voicesIt's cowardice to pretend this is anything other than an invasion
Arts and Entertainment
The eyes have it: Kate Bush
music
Sport
Louis van Gaal, Radamel Falcao, Arturo Vidal, Mats Hummels and Javier Hernandez
footballFalcao, Hernandez, Welbeck and every deal live as it happens
PROMOTED VIDEO
Have you tried new the Independent Digital Edition apps?
News
ebooksAn evocation of the conflict through the eyes of those who lived through it
Arts and Entertainment
booksNovelist takes aim at Orwell's rules for writing plain English
Arts and Entertainment
Al Pacino in ‘The Humbling’, as an ageing actor
filmHam among the brilliance as actor premieres two films at festival
News
Fifi Trixibelle Geldof with her mother, Paula Yates, in 1985
people
Sport
Mario Balotelli in action during his Liverpool debut
football ...but he can't get on the scoresheet in impressive debut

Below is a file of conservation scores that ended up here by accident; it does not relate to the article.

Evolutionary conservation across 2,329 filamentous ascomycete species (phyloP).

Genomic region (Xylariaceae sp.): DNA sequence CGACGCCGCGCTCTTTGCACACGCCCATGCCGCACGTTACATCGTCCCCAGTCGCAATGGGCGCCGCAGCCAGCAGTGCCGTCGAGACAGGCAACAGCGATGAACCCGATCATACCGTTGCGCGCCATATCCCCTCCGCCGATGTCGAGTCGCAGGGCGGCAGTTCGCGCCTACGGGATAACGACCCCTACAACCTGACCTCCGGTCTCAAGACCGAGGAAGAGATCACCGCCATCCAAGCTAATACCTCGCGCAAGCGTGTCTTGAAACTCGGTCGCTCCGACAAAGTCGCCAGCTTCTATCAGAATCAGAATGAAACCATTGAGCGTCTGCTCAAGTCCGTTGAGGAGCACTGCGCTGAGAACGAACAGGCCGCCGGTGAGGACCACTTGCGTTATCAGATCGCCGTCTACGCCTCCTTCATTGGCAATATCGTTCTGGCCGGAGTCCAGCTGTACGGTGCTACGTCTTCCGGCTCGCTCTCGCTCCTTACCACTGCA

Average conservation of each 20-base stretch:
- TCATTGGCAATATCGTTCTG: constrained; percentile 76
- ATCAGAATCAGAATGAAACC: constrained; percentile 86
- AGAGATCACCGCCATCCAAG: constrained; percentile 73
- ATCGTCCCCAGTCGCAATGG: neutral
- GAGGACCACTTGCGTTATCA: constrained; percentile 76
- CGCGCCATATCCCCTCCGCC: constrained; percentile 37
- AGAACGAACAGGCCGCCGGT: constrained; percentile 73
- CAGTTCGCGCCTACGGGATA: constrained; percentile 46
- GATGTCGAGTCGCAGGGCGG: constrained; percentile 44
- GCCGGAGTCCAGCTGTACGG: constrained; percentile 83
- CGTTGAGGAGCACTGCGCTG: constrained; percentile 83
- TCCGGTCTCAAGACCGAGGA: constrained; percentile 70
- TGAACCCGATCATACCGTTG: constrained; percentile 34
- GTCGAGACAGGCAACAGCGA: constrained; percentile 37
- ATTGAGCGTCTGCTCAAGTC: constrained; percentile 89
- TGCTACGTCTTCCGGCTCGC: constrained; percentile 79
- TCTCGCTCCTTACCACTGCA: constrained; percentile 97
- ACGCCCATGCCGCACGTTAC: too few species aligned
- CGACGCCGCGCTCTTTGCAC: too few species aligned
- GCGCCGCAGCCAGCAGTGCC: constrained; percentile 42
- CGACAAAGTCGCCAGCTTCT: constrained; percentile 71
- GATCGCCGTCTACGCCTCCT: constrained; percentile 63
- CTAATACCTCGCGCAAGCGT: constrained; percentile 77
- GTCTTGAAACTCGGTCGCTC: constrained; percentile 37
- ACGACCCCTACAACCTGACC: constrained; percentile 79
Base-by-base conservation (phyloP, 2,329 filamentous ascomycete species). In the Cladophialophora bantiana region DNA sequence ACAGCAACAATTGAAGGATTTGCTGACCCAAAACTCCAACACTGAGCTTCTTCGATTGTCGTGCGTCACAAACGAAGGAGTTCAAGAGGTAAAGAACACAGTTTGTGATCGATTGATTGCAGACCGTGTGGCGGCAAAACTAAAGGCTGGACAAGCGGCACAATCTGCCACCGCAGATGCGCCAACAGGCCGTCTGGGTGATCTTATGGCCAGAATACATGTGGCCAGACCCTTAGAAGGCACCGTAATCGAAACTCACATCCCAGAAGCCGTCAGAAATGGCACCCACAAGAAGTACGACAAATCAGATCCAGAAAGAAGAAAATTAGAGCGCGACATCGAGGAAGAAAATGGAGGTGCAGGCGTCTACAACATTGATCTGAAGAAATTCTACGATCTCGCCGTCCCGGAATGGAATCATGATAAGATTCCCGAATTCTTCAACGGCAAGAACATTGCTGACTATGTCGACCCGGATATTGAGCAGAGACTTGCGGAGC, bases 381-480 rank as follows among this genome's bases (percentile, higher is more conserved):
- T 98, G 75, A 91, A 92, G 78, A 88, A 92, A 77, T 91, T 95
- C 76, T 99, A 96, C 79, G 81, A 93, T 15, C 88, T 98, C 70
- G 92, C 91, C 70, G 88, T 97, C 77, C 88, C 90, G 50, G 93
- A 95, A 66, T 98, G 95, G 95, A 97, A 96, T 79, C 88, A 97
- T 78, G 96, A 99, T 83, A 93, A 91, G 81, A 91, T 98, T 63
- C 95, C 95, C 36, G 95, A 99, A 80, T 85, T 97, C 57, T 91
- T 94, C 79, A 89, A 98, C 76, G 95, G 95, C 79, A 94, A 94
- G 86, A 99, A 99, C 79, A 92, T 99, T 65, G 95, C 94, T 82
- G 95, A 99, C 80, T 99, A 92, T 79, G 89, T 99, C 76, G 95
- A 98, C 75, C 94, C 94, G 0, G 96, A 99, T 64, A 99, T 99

Arts and Entertainment
Downton Abbey fans rejoice, series five returns later this month
TV
Arts and Entertainment
booksExclusive extract from Howard Jacobson’s acclaimed new novel
Independent
Travel Shop
the manor
Up to 70% off luxury travel
on city breaks Find out more
santorini
Up to 70% off luxury travel
on chic beach resorts Find out more
sardina foodie
Up to 70% off luxury travel
on country retreats Find out more
Latest stories from i100
Have you tried new the Independent Digital Edition apps?
Independent Dating
and  

By clicking 'Search' you
are agreeing to our
Terms of Use.

iJobs Job Widget
iJobs General

Business Development Manager

Salary/Rate: £32,000/annum: M&E Global Resources Ltd: Description/Main Duties ...

Application Support Analyst / Junior SQL Server DBA

£40000 - £45000 per annum: Ashdown Group: An established professional services...